How to turn plastic bottles into $78 million of biofuel

A 16-year-old Egyptian high school student has just come up with a way to turn non-biodegradable plastic waste into clean-burning biofuel.

Ah, teenagers these days. With their love for fast cars and power-hungry gadgets, it shouldn't be too surprising that being environmentally responsible is probably the last thing on their mind. But every once in a while you'll get a youngster who goes way above and beyond the call of duty.

Meet Azza Abdel Hamid Faiad. The 16-year-old Egyptian high schooler has just come up with a way to turn non-biodegradable plastic waste into clean-burning biofuel. Considering that in Egypt about 1 million tons of discarded plastic pile up in landfills each year, her discovery would allow the country convert all that trash into $78 million worth of ethanol annually.

This is all made possible by an catalyst called aluminosilicate. Comprised of aluminium, silicon, and oxygen, aluminosilicate minerals have been used in the past to produce the strong, impact-resistant glass found in helicopters and smartphones. But what Faiad discovered was that, as a catalyst, it can also be harnessed to break down plastic polymers to produce methane, propane and ethane -- all of which can be used as raw stock for producing ethanol. This type of conversion has been proposed before , though Fiad's idea would generate higher overall yields of ethanol.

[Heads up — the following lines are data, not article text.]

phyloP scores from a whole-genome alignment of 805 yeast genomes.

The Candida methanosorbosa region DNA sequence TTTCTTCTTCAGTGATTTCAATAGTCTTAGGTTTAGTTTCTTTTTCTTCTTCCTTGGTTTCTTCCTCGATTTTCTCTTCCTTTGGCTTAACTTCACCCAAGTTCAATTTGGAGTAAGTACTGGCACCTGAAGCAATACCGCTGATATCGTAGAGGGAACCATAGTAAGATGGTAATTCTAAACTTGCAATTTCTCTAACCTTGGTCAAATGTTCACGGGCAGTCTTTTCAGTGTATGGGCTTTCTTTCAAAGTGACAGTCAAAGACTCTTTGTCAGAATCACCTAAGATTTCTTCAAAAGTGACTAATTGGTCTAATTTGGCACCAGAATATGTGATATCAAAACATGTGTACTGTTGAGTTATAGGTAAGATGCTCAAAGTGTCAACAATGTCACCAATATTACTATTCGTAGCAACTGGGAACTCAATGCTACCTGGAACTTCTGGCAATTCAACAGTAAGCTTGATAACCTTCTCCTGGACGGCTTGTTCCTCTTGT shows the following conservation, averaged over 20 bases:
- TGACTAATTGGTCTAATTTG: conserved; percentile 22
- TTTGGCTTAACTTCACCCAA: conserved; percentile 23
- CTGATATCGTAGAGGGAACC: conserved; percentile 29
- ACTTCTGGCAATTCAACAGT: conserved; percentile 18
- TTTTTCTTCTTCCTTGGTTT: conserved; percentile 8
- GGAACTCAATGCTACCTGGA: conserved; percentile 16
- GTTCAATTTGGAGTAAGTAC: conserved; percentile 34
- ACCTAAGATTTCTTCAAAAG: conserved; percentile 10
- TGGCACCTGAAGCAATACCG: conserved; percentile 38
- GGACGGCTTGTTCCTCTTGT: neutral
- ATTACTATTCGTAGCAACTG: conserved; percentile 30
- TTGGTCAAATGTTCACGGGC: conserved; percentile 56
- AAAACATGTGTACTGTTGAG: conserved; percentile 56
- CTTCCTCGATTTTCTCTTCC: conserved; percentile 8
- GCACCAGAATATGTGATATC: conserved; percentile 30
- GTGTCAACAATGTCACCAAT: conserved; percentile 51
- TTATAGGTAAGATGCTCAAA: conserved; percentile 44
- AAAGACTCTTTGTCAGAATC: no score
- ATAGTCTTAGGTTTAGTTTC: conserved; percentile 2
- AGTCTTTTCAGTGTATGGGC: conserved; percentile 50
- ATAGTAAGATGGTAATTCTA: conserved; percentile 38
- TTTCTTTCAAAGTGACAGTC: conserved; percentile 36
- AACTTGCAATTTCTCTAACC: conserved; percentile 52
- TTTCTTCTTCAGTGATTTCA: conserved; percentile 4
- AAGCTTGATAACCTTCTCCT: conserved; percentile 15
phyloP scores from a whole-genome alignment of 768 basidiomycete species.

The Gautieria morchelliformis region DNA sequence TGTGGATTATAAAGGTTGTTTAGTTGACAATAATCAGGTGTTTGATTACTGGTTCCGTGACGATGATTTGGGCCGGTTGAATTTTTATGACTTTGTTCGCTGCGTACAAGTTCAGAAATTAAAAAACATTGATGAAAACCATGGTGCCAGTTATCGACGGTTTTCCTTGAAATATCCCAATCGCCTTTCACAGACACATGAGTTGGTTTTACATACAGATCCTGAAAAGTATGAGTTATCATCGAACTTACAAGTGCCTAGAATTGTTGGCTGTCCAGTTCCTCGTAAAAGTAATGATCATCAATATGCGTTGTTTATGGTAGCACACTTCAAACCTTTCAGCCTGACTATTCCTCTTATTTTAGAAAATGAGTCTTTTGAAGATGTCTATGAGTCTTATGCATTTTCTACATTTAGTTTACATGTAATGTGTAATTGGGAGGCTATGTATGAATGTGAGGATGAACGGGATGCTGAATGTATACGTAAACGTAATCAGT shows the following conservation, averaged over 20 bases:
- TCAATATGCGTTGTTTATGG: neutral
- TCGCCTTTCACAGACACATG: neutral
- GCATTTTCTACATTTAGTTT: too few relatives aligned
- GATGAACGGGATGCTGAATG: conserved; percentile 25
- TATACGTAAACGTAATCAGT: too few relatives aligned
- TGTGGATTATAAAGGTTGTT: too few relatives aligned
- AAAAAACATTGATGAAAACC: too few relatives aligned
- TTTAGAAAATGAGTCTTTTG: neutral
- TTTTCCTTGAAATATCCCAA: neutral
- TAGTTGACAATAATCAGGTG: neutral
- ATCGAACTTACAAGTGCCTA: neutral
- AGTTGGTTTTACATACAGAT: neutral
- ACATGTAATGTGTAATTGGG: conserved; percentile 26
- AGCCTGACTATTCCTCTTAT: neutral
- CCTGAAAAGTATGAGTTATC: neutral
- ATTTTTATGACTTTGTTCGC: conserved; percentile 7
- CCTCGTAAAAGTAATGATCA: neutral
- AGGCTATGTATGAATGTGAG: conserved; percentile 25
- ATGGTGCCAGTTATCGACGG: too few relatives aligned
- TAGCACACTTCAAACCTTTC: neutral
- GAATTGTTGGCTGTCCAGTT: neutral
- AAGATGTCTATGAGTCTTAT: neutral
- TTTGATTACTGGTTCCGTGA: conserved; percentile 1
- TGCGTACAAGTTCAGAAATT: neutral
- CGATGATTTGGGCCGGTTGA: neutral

Such a breakthrough “can provide an economically efficient method for production of hydrocarbon fuel namely: cracked naphtha of about 40,000 tons per year and hydrocarbon gases of about 138,000 tons per year equivalent to $78 million,” Faiad explains.

The good news is discoveries like this don't go unnoticed. The 23rd European Union Contest for Young Scientists recently honored her achievements with the European Fusion Development Agreement award and she's also reportedly garnered interest from the Egyptian Petroleum Research Institute.

For now, Faiad is working through the Egyptian Patent Office to copyright and eventually scale up the idea.

(via Inhabitat)


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